Most of you must be wondering how and when do we come up with the timelines. This is where the High Level Planning comes into play.

High Level Planning

As a first step product owner does the analysis and comes up with a high level rough estimate and timelines. It is assumed that product owner also has sufficient experience in implementing BI solutions and can make an educated guess by looking at the requirements and understand if a new star schema is required or is it an addition of fact or a dimension or is it just an enhancement of an existing fact or dimension or a change to existing reports. In the second step the entire team sits together and goes over the prepared high level estimates and timelines and then comes up with an agreed timelines for the next few months. There is no recurring high level planning meetings. Meetings happen only on need basis. 

Comparison between Scrum and KABI


Scrum
KABI
Daily standups. In most of the teams this has become just a formality or is used to ensure people come to office on time. No useful info is shared.
Replaced by DDAS (Daily Demo and Sync-up). Every team member really demos or presents what was done yesterday and tells what he plans to do today.
Assigning user story points, task breakdowns, sprint planning and capacity planning.
Not required. We deliver what we can, we plan what we think we can deliver in that week during weekly status report creation.
User stories have to be broken down to less than sprint duration at the minimum. Waste of time in breaking user story to minimum size.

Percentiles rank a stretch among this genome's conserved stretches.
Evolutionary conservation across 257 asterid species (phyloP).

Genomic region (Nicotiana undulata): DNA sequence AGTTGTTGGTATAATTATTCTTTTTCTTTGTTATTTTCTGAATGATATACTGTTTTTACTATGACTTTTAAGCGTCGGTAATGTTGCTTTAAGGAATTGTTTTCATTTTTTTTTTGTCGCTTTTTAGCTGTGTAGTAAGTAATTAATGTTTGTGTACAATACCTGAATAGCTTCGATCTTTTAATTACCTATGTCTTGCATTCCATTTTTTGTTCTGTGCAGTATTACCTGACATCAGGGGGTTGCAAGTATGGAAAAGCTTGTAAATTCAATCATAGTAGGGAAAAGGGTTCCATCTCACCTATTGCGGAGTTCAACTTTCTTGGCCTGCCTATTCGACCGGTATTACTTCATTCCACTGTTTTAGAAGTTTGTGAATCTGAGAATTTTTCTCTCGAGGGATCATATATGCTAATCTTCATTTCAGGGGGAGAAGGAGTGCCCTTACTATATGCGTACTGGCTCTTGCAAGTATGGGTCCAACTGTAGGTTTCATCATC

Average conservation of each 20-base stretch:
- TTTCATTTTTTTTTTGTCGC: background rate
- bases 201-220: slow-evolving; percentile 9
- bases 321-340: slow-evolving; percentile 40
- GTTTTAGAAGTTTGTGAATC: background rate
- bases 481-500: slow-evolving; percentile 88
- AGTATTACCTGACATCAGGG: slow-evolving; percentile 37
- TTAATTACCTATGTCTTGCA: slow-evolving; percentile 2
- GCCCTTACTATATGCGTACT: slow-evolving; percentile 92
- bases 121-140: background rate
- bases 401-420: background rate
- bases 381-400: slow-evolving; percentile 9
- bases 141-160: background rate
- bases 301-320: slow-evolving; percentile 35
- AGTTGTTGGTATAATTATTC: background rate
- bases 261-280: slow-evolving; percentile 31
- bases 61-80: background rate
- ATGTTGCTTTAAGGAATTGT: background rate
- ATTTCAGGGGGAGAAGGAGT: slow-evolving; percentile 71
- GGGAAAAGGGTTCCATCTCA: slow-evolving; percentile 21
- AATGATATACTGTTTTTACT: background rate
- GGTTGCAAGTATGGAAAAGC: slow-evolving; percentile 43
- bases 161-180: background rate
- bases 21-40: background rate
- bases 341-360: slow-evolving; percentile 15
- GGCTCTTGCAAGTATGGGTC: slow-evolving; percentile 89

No time boxing. User stories are totally deliverable based, so no need to trim down the user story. No time wasted.
Sprint retrospective. Wait for sprint to end
Continuous feedback during DDAS including feedback about the processes itself. Team to agree or disagree instantly and not wait.
Roles - Scrum master, development team, and product owner.  Scrum master has to ensure processes are followed.

Co-location preferred.
Roles - Product owner and development Team.
Every member ensures processes are followed.

Co-location preferred.
Sprint commitments sent every two to four weeks.
Replaced by weekly status report. We cannot commit to something we don't know. We develop and then notify.
Sprint demo - End of sprint Customer demos - Sprint demo or need basis
Sprint demo replaced by DDAS. Helps in finding gaps on daily basis.
Customer demos once in two months  or on need basis.
Unplanned higher priority activities would break Sprints, Lot of rearrangement required
Unplanned higher priority activities can be dealt smoothly.
No rearrangement required, just stop current work and pick it up later.
Releases at end of sprint.


Product backlog

Sprint backlog

Impediments handled by scrum master. Time wasted in developer - scrum master coordination. 
Release as frequently as required.